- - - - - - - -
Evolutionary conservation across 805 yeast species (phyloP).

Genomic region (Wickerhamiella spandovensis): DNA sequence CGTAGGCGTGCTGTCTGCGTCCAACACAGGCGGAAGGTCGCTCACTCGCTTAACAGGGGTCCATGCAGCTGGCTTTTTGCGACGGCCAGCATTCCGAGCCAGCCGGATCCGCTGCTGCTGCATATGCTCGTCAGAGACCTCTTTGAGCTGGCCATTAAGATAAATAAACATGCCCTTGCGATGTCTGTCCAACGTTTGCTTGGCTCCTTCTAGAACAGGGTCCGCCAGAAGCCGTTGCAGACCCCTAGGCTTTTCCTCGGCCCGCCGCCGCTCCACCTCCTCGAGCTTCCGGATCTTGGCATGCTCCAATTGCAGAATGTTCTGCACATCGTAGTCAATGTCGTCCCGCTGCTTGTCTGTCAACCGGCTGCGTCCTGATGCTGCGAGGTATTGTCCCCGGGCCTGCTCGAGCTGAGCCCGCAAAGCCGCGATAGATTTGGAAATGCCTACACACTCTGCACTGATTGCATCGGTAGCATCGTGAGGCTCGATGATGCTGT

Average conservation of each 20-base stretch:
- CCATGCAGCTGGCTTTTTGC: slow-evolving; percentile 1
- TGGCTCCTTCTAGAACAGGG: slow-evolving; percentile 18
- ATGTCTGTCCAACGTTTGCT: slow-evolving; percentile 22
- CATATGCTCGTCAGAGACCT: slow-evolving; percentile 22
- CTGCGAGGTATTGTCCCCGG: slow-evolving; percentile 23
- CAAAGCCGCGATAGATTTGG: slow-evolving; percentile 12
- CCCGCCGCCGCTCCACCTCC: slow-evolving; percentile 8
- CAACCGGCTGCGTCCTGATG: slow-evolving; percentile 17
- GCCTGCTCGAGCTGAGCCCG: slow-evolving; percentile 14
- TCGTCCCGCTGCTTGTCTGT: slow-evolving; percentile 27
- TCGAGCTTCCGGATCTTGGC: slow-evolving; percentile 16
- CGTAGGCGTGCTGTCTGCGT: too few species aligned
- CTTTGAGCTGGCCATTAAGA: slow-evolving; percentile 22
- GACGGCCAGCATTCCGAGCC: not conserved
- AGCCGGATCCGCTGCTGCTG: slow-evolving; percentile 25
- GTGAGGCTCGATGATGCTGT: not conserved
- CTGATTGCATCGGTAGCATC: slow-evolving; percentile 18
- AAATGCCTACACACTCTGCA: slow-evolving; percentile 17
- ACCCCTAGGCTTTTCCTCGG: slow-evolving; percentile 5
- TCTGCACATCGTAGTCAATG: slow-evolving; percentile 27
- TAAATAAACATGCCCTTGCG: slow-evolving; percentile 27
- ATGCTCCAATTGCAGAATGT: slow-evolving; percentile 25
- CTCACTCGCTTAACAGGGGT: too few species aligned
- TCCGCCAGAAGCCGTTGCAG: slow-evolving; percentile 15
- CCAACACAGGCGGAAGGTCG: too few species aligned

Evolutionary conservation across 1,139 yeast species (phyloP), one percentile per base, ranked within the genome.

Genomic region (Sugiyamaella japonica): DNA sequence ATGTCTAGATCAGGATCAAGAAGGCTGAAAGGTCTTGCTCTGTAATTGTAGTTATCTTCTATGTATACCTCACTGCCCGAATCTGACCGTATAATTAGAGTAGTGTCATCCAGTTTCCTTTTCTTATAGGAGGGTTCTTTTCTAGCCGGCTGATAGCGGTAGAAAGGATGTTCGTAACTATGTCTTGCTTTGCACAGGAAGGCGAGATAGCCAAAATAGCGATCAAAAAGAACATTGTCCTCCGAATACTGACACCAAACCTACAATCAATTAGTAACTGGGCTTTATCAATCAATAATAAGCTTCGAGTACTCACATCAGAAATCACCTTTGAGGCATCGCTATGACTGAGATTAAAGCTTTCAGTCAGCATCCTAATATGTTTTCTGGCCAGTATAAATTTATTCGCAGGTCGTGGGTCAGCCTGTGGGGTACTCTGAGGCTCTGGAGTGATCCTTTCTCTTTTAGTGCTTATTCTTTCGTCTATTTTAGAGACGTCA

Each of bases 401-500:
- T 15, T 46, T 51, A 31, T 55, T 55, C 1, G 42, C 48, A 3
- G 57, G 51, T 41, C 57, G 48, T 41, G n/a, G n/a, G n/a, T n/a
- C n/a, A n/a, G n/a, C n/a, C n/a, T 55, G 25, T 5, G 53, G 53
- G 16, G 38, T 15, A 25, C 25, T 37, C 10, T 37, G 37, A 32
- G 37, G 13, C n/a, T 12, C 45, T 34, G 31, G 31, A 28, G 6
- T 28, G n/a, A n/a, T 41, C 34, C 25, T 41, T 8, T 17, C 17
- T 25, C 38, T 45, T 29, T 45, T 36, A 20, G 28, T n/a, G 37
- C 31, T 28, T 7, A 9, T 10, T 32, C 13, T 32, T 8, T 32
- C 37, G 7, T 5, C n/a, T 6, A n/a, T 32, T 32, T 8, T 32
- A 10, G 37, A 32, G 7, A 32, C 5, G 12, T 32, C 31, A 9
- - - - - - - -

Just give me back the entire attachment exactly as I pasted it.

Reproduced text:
Evolutionary conservation across 805 yeast species (phyloP).

Genomic region (Wickerhamiella spandovensis): DNA sequence CGTAGGCGTGCTGTCTGCGTCCAACACAGGCGGAAGGTCGCTCACTCGCTTAACAGGGGTCCATGCAGCTGGCTTTTTGCGACGGCCAGCATTCCGAGCCAGCCGGATCCGCTGCTGCTGCATATGCTCGTCAGAGACCTCTTTGAGCTGGCCATTAAGATAAATAAACATGCCCTTGCGATGTCTGTCCAACGTTTGCTTGGCTCCTTCTAGAACAGGGTCCGCCAGAAGCCGTTGCAGACCCCTAGGCTTTTCCTCGGCCCGCCGCCGCTCCACCTCCTCGAGCTTCCGGATCTTGGCATGCTCCAATTGCAGAATGTTCTGCACATCGTAGTCAATGTCGTCCCGCTGCTTGTCTGTCAACCGGCTGCGTCCTGATGCTGCGAGGTATTGTCCCCGGGCCTGCTCGAGCTGAGCCCGCAAAGCCGCGATAGATTTGGAAATGCCTACACACTCTGCACTGATTGCATCGGTAGCATCGTGAGGCTCGATGATGCTGT

Average conservation of each 20-base stretch:
- CCATGCAGCTGGCTTTTTGC: slow-evolving; percentile 1
- TGGCTCCTTCTAGAACAGGG: slow-evolving; percentile 18
- ATGTCTGTCCAACGTTTGCT: slow-evolving; percentile 22
- CATATGCTCGTCAGAGACCT: slow-evolving; percentile 22
- CTGCGAGGTATTGTCCCCGG: slow-evolving; percentile 23
- CAAAGCCGCGATAGATTTGG: slow-evolving; percentile 12
- CCCGCCGCCGCTCCACCTCC: slow-evolving; percentile 8
- CAACCGGCTGCGTCCTGATG: slow-evolving; percentile 17
- GCCTGCTCGAGCTGAGCCCG: slow-evolving; percentile 14
- TCGTCCCGCTGCTTGTCTGT: slow-evolving; percentile 27
- TCGAGCTTCCGGATCTTGGC: slow-evolving; percentile 16
- CGTAGGCGTGCTGTCTGCGT: too few species aligned
- CTTTGAGCTGGCCATTAAGA: slow-evolving; percentile 22
- GACGGCCAGCATTCCGAGCC: not conserved
- AGCCGGATCCGCTGCTGCTG: slow-evolving; percentile 25
- GTGAGGCTCGATGATGCTGT: not conserved
- CTGATTGCATCGGTAGCATC: slow-evolving; percentile 18
- AAATGCCTACACACTCTGCA: slow-evolving; percentile 17
- ACCCCTAGGCTTTTCCTCGG: slow-evolving; percentile 5
- TCTGCACATCGTAGTCAATG: slow-evolving; percentile 27
- TAAATAAACATGCCCTTGCG: slow-evolving; percentile 27
- ATGCTCCAATTGCAGAATGT: slow-evolving; percentile 25
- CTCACTCGCTTAACAGGGGT: too few species aligned
- TCCGCCAGAAGCCGTTGCAG: slow-evolving; percentile 15
- CCAACACAGGCGGAAGGTCG: too few species aligned

Evolutionary conservation across 1,139 yeast species (phyloP), one percentile per base, ranked within the genome.

Genomic region (Sugiyamaella japonica): DNA sequence ATGTCTAGATCAGGATCAAGAAGGCTGAAAGGTCTTGCTCTGTAATTGTAGTTATCTTCTATGTATACCTCACTGCCCGAATCTGACCGTATAATTAGAGTAGTGTCATCCAGTTTCCTTTTCTTATAGGAGGGTTCTTTTCTAGCCGGCTGATAGCGGTAGAAAGGATGTTCGTAACTATGTCTTGCTTTGCACAGGAAGGCGAGATAGCCAAAATAGCGATCAAAAAGAACATTGTCCTCCGAATACTGACACCAAACCTACAATCAATTAGTAACTGGGCTTTATCAATCAATAATAAGCTTCGAGTACTCACATCAGAAATCACCTTTGAGGCATCGCTATGACTGAGATTAAAGCTTTCAGTCAGCATCCTAATATGTTTTCTGGCCAGTATAAATTTATTCGCAGGTCGTGGGTCAGCCTGTGGGGTACTCTGAGGCTCTGGAGTGATCCTTTCTCTTTTAGTGCTTATTCTTTCGTCTATTTTAGAGACGTCA

Each of bases 401-500:
- T 15, T 46, T 51, A 31, T 55, T 55, C 1, G 42, C 48, A 3
- G 57, G 51, T 41, C 57, G 48, T 41, G n/a, G n/a, G n/a, T n/a
- C n/a, A n/a, G n/a, C n/a, C n/a, T 55, G 25, T 5, G 53, G 53
- G 16, G 38, T 15, A 25, C 25, T 37, C 10, T 37, G 37, A 32
- G 37, G 13, C n/a, T 12, C 45, T 34, G 31, G 31, A 28, G 6
- T 28, G n/a, A n/a, T 41, C 34, C 25, T 41, T 8, T 17, C 17
- T 25, C 38, T 45, T 29, T 45, T 36, A 20, G 28, T n/a, G 37
- C 31, T 28, T 7, A 9, T 10, T 32, C 13, T 32, T 8, T 32
- C 37, G 7, T 5, C n/a, T 6, A n/a, T 32, T 32, T 8, T 32
- A 10, G 37, A 32, G 7, A 32, C 5, G 12, T 32, C 31, A 9